Leinster’s scrum-half Nick McCarthy participated as a gay and thanked Leo Cullen and Stuart Lancaster for their “incredible” support. McCarthy added that he had previously considered quitting a professional rugby union because of his sexuality.
McCarthy, who shared the news publicly on Monday when he appeared to Karen, Lancaster and his teammates earlier this year, said his experience was “totally positive.” The 27-year-old added that he was inspired by the story of bisexual teammate Jack Dunn, as well as soccer player Josh Cavallo and American football player Karl Nasib.
“I had a hard time coming out for a while, and it was the right decision because it was starting to affect me and my happiness,” McCarthy told Leinster’s website. “It had a big impact on me, so I was suffering from my future and didn’t expect to be out when I was playing rugby, so I thought about leaving rugby altogether.
“It’s not common for male athletes to go into sports and not care about professional rugby. It’s probably something I didn’t want to believe or accept myself. Before discussing with others, myself I had to accept that I was gay. I have great friends in rugby, but I didn’t know how they would take it.
“My experience since I left was completely positive,” McCarthy added, telling Karen and Lancaster last November, before notifying his teammates in January. “I realized that anyone who cares about you wants you to be happy.”
Leinster and Irish captain Johnny Sexton are proud of McCarthy and said his teammates would be role models for others. “I’ve known Nick since he was in the academy, so it was hard to hear him talk to us so openly about his struggle, but we’re happy with Nick now. ..
“We talk a lot about taking care of our brothers here, and the last few months have been looking for Nick about it, and that will continue,” Sexton added. “By speaking frankly about his sexuality, Nick became a role model for others and we couldn’t be proud of him.”
Dan, a fellow Leinster, revealed his bisexuality last year. Almost at the same time, Nashib announced he was gay, a few months before Australia’s Cavallo shared his news and became a hot topic all over the world. Last month, Blackpool’s Jake Daniels was the first British-based male soccer player to appear gay since 1990.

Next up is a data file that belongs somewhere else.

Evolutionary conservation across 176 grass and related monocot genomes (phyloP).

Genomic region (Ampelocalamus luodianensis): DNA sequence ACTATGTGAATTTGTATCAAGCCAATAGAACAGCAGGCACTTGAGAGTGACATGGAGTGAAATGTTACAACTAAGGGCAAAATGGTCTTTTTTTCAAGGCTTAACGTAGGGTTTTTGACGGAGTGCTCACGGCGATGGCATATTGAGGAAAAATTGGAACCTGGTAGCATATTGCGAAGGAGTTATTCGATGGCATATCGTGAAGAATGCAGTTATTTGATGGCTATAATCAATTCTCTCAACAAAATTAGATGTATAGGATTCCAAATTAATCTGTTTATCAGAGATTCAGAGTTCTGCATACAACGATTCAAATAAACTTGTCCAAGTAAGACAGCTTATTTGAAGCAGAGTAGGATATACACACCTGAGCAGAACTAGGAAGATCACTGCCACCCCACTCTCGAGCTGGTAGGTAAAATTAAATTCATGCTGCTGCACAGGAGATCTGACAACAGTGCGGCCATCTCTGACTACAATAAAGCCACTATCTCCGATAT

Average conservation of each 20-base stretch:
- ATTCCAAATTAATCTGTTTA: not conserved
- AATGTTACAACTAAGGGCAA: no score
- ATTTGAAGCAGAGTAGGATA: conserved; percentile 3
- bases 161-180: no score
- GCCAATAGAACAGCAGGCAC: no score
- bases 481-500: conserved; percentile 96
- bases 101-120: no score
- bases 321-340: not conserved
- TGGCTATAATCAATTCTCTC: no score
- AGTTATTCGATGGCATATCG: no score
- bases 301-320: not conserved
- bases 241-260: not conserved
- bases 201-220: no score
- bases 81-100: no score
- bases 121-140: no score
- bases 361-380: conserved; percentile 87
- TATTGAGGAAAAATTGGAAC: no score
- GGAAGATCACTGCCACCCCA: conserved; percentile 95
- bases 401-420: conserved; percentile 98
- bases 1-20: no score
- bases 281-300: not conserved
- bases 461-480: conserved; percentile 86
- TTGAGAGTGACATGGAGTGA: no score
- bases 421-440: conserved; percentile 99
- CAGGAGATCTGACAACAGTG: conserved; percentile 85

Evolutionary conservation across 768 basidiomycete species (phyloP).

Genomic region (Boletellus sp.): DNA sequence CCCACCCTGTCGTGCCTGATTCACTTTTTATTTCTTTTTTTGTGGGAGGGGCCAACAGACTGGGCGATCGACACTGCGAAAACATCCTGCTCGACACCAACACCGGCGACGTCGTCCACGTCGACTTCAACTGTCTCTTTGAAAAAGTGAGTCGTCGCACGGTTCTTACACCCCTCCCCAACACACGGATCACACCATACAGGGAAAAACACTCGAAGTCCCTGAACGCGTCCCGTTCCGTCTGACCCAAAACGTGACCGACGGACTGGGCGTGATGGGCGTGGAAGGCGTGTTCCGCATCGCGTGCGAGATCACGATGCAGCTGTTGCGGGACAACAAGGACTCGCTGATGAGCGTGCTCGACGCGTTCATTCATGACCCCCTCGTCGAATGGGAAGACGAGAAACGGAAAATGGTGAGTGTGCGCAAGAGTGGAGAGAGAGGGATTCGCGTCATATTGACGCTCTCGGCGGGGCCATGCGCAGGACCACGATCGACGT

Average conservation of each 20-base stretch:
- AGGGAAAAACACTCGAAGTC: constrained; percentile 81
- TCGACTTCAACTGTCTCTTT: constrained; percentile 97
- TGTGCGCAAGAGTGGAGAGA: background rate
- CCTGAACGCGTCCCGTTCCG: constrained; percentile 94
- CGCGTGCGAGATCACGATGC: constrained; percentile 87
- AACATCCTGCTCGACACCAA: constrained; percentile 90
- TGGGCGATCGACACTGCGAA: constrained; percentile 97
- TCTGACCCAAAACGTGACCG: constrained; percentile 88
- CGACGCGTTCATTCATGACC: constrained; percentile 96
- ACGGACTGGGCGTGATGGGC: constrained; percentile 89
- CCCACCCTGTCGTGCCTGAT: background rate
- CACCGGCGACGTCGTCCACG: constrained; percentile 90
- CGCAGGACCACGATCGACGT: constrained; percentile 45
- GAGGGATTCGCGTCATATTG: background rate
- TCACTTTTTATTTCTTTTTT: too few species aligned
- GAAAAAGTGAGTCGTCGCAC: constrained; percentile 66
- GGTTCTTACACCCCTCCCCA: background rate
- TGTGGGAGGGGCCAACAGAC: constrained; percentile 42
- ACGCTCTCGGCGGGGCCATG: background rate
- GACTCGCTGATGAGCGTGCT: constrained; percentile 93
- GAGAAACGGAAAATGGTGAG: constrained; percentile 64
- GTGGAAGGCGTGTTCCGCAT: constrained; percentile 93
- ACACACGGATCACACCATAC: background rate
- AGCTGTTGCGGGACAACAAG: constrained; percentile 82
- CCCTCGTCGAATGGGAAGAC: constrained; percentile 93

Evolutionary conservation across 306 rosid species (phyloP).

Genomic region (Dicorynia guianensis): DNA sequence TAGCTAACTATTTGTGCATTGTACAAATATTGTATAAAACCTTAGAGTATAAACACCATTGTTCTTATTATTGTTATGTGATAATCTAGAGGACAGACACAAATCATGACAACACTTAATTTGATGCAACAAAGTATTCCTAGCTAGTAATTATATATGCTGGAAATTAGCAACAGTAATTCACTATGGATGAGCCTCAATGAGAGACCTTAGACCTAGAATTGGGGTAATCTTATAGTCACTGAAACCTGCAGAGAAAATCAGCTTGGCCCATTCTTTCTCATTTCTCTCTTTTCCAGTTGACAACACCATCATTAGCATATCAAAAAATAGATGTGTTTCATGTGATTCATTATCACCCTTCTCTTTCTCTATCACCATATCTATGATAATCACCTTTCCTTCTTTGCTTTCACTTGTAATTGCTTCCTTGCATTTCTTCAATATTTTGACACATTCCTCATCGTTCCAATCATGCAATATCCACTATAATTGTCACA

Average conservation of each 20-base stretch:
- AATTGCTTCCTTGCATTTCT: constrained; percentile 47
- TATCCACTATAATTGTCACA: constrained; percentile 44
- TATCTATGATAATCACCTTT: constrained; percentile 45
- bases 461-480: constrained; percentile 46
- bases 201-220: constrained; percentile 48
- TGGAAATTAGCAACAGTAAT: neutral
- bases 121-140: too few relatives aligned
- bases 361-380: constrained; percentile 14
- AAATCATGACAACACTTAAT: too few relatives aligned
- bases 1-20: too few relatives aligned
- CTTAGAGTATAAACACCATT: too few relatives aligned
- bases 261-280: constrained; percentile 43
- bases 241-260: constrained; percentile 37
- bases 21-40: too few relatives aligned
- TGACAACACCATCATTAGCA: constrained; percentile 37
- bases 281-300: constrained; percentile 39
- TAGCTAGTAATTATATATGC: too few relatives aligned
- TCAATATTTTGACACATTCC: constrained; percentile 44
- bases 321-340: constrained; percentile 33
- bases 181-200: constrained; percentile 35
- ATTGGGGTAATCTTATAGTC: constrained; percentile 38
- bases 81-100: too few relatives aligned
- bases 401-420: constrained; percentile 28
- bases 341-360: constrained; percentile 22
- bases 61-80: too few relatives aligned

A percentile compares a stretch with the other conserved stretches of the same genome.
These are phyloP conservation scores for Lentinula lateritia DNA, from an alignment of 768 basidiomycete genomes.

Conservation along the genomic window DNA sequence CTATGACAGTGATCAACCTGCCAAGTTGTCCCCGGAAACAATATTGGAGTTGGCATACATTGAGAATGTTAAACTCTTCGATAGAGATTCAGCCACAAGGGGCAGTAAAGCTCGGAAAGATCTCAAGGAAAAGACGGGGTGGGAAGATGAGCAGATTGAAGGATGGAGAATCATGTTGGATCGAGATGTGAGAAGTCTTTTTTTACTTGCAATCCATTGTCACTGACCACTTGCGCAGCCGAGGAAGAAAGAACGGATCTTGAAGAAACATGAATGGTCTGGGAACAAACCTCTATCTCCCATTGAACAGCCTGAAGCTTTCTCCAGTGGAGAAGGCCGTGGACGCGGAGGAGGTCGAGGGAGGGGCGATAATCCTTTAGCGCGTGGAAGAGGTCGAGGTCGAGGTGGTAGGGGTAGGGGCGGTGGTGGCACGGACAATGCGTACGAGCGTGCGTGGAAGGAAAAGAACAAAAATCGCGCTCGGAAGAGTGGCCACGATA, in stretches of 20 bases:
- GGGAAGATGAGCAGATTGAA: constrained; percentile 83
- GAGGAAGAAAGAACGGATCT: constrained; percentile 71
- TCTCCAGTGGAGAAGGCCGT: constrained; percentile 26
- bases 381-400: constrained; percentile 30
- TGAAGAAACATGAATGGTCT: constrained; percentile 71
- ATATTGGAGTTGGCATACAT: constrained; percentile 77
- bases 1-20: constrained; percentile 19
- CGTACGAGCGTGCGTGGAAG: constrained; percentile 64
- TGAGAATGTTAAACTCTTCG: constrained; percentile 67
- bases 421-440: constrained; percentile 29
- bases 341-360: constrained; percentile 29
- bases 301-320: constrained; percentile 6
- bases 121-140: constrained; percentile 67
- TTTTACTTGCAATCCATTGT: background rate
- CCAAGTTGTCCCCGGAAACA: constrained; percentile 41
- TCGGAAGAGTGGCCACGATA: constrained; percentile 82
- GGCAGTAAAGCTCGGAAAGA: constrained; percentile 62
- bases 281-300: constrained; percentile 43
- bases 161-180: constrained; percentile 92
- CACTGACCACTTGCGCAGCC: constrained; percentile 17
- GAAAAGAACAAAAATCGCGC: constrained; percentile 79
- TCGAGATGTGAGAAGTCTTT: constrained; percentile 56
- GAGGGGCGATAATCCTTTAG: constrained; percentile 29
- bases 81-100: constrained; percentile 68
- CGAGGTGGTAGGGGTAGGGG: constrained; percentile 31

“Leinster Rugby is built on brotherhood. It’s important that we are open and honest with each other,” McCarthy continued in a statement.
“I was obviously pretty nervous about doing that, but I’m really happy that I did it. They were all pleased with me, and it was immediately due to the weight from my shoulders. did.
“I felt they understood my situation,” added McCarthy, a former Irish international under the age of 20. “When you have something, it’s hard to get the best performance. It’s the same for all young people. For me it was my sexuality, for others it’s what’s at home , Or it could be studying, etc. “
“In a way, nothing has changed. That’s great,” he continued. “If one other child, seeing a Leinster Rugby player come out and be accepted, and continue the sport, that would be a great result.
“From my experience, I want people to see that what comes out is really positive and the biggest hurdle may be in your own head. Anyone who cares for you is yours. Surround yourself with good people because you want the best for you.
“Your sexuality is just one part of who you are, and when you can be yourself, life will be much better.”